Updated: Apr 27, 2020
Public education has seemingly lost its vision for quite some time. As Jim Collins explains the concept of the fox and the hedgehog in his book Good to Great (2001), he writes that “the fox knows many things but the hedgehog knows one big thing” (Collins, p.90). This description of the fox is unfortunately very comparable to public education. Although we value student success there have been several things that have gotten in the way of achieving this success. As an educator, I see that we believe in the success of students as a number one goal, however, we have become an organization of too many avenues on how to achieve this success. These avenues have instead hindered student success as teachers must hurdle the many barriers that have been placed in front of them instead doing the much needed work that is needed in the classroom.
Public education has great potential during this time of change to be successful if we use this time to reflect, listen, and push the reset button. We have many obstacles to overcome and we must first and foremost deal with the inevitable facts without making excuses. We are not succeeding in the classroom to the level that we are able to and there are many things that stand in our way that are hindering this classroom success; however, we can be successful at creating effective teachers that will impact student learning.
Jim Collins (2001) explains that the major difference between a successful organization and one that is merely mediocre is that successful organizations “retain faith that [they] will prevail in the end, regardless of the difficulties; and at the same time [they] confront the most brutal facts of [their] reality, whatever they might be” (Collins, p.86). I have faith that public education can be effective again if we confront our brutal facts. We need to question each of our processes and procedures as a way to truly understand the usefulness of each. According to Collins (2001) this is the first step to making changes.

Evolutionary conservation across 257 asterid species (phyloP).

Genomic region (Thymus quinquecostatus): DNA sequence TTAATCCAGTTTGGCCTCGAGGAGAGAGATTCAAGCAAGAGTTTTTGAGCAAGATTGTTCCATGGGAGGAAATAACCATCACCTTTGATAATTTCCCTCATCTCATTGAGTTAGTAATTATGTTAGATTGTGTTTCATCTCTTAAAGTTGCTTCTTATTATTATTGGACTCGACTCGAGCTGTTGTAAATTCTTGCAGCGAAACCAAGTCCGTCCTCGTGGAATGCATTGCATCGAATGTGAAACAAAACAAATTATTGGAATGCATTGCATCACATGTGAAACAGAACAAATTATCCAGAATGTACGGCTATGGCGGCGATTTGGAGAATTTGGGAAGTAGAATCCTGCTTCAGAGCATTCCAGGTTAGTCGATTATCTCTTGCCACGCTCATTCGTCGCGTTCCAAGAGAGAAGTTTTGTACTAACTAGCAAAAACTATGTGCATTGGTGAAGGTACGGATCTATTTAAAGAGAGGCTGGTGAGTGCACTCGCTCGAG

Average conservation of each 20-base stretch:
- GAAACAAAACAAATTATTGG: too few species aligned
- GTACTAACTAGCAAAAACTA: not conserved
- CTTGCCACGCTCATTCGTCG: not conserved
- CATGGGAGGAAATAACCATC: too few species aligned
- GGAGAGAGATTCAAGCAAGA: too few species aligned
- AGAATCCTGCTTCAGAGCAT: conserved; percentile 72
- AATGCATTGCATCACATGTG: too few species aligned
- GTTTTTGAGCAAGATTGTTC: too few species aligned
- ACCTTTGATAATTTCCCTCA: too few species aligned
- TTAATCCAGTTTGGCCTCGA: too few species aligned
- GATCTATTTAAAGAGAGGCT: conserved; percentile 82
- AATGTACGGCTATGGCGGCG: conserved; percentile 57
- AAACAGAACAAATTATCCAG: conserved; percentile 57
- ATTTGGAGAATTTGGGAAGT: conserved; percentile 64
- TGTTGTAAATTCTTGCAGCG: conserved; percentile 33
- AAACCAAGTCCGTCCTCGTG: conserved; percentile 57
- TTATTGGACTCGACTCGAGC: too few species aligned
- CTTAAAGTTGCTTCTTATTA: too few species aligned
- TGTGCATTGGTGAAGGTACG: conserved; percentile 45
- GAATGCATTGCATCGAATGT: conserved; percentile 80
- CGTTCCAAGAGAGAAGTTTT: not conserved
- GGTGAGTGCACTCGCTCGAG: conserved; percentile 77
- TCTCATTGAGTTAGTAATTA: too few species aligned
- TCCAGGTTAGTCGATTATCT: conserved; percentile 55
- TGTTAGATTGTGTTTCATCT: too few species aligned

This will take much collaboration and an understanding that each of our voices is as important as the other. This does not mean we will agree on all things; it does, however, mean that we must all be willing to roll up our sleeves and fight the fight to make us successful. We must all collaborate and debate each process as we talk about each of our successes and failures. This will allow us to move into a culture where “the truth is heard” (Collins, p.78). We must discuss what obstacles are hindering us as we begin our journey of change.
Collins (2001) explained that the fox “knows many things” and is “able to devise a myriad of complex strategies” for overtaking the hedgehog. (Collins, p.90). Day after day the fox waits for the perfect moment to pounce on the hedgehog. The hedgehog however, is always triumphant. You see the hedgehog “knows one big thing” and this vision guides everything he does. (Collins, p.91). We must begin the process of changing our organizations from those that act as foxes, where we allow many tools and methods to distract us, to those that behave as hedgehogs, where our one true goal is the guiding force of every conversation. In order to do this, we must begin by identifying what is essential to our success and we must ignore all else.
According to Jim Collins (2001) in order to be great we must ask ourselves “what are [we] deeply passionate about?” (Collins, p.96). I truly believe that we, as educators, are passionate about helping students fulfill their highest potential, finding their purpose, and being successful members of society no matter what career path they choose. This may sound idealistic; however, at the core of our being, student success is our ultimate goal.
Student success is not defined by a number on a test, by how a student compares to other students, or what college a student is accepted to. Student success is defined by the ability to think, by the ability to work with others, the ability to find their place - whatever that place may be- in this ever changing society.